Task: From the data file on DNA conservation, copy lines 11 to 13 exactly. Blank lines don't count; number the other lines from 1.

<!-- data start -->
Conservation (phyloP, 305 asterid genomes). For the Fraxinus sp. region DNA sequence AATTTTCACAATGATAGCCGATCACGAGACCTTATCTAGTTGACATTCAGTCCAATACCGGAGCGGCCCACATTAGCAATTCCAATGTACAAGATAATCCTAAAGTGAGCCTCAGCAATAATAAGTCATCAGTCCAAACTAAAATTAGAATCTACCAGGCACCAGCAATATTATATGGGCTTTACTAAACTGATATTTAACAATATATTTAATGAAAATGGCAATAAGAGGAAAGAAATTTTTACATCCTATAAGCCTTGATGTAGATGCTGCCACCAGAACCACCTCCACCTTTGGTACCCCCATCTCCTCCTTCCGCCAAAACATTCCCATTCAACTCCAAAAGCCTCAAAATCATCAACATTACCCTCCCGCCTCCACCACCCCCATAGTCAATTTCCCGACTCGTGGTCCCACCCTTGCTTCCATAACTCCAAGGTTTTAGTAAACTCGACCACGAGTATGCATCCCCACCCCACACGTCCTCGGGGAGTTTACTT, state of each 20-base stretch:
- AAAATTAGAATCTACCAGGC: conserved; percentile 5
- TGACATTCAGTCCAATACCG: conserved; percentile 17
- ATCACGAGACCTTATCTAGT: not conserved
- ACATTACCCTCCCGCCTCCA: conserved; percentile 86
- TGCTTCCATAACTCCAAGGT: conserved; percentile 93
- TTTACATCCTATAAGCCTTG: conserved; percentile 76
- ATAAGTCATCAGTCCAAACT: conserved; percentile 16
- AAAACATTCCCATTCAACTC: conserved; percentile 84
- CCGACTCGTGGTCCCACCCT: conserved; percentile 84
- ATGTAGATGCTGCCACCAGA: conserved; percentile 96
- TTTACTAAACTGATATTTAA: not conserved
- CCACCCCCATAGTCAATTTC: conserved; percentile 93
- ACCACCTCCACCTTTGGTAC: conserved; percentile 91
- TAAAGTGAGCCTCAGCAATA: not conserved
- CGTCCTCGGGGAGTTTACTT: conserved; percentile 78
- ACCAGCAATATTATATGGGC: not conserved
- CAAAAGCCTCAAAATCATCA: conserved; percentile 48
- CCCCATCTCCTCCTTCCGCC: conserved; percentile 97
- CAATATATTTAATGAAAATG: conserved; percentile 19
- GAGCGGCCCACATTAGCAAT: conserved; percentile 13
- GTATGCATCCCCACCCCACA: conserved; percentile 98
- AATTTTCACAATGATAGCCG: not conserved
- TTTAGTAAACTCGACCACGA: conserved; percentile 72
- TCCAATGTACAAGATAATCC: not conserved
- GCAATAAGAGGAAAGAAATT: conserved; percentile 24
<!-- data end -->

- ATGTAGATGCTGCCACCAGA: conserved; percentile 96
- TTTACTAAACTGATATTTAA: not conserved
- CCACCCCCATAGTCAATTTC: conserved; percentile 93